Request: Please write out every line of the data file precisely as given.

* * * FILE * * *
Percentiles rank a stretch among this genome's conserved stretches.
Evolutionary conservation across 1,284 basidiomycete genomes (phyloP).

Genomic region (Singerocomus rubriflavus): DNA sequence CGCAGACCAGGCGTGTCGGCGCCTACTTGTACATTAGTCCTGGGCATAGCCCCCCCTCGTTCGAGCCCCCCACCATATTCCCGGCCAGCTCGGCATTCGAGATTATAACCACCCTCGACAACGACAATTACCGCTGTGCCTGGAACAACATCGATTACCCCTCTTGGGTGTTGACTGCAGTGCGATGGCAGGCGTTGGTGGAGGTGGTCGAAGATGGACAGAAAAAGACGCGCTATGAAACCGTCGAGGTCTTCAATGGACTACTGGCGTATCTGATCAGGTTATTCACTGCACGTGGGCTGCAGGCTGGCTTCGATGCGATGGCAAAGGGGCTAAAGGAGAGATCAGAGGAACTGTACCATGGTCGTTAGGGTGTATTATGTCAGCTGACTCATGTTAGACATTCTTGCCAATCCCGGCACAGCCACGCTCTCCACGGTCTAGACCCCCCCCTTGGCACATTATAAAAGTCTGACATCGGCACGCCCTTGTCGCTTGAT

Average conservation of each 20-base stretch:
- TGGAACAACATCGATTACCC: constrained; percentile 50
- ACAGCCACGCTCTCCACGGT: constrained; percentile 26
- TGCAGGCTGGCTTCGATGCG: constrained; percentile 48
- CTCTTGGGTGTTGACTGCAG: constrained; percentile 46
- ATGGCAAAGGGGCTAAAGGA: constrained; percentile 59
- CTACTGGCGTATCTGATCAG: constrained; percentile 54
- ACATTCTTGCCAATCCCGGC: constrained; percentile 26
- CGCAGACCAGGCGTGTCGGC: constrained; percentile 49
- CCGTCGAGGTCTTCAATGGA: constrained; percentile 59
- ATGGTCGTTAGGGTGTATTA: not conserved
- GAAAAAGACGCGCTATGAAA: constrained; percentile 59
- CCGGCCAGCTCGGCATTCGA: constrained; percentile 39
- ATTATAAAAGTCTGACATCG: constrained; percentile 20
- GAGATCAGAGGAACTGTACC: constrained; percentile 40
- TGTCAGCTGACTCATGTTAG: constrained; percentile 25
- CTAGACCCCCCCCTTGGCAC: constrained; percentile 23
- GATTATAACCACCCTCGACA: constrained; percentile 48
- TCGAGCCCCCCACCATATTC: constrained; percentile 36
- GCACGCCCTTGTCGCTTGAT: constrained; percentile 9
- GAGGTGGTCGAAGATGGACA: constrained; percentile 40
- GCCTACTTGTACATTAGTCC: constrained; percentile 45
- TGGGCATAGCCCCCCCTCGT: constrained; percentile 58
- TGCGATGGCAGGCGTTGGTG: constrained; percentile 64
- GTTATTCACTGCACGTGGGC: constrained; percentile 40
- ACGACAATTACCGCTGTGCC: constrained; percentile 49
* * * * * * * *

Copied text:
Percentiles rank a stretch among this genome's conserved stretches.
Evolutionary conservation across 1,284 basidiomycete genomes (phyloP).

Genomic region (Singerocomus rubriflavus): DNA sequence CGCAGACCAGGCGTGTCGGCGCCTACTTGTACATTAGTCCTGGGCATAGCCCCCCCTCGTTCGAGCCCCCCACCATATTCCCGGCCAGCTCGGCATTCGAGATTATAACCACCCTCGACAACGACAATTACCGCTGTGCCTGGAACAACATCGATTACCCCTCTTGGGTGTTGACTGCAGTGCGATGGCAGGCGTTGGTGGAGGTGGTCGAAGATGGACAGAAAAAGACGCGCTATGAAACCGTCGAGGTCTTCAATGGACTACTGGCGTATCTGATCAGGTTATTCACTGCACGTGGGCTGCAGGCTGGCTTCGATGCGATGGCAAAGGGGCTAAAGGAGAGATCAGAGGAACTGTACCATGGTCGTTAGGGTGTATTATGTCAGCTGACTCATGTTAGACATTCTTGCCAATCCCGGCACAGCCACGCTCTCCACGGTCTAGACCCCCCCCTTGGCACATTATAAAAGTCTGACATCGGCACGCCCTTGTCGCTTGAT

Average conservation of each 20-base stretch:
- TGGAACAACATCGATTACCC: constrained; percentile 50
- ACAGCCACGCTCTCCACGGT: constrained; percentile 26
- TGCAGGCTGGCTTCGATGCG: constrained; percentile 48
- CTCTTGGGTGTTGACTGCAG: constrained; percentile 46
- ATGGCAAAGGGGCTAAAGGA: constrained; percentile 59
- CTACTGGCGTATCTGATCAG: constrained; percentile 54
- ACATTCTTGCCAATCCCGGC: constrained; percentile 26
- CGCAGACCAGGCGTGTCGGC: constrained; percentile 49
- CCGTCGAGGTCTTCAATGGA: constrained; percentile 59
- ATGGTCGTTAGGGTGTATTA: not conserved
- GAAAAAGACGCGCTATGAAA: constrained; percentile 59
- CCGGCCAGCTCGGCATTCGA: constrained; percentile 39
- ATTATAAAAGTCTGACATCG: constrained; percentile 20
- GAGATCAGAGGAACTGTACC: constrained; percentile 40
- TGTCAGCTGACTCATGTTAG: constrained; percentile 25
- CTAGACCCCCCCCTTGGCAC: constrained; percentile 23
- GATTATAACCACCCTCGACA: constrained; percentile 48
- TCGAGCCCCCCACCATATTC: constrained; percentile 36
- GCACGCCCTTGTCGCTTGAT: constrained; percentile 9
- GAGGTGGTCGAAGATGGACA: constrained; percentile 40
- GCCTACTTGTACATTAGTCC: constrained; percentile 45
- TGGGCATAGCCCCCCCTCGT: constrained; percentile 58
- TGCGATGGCAGGCGTTGGTG: constrained; percentile 64
- GTTATTCACTGCACGTGGGC: constrained; percentile 40
- ACGACAATTACCGCTGTGCC: constrained; percentile 49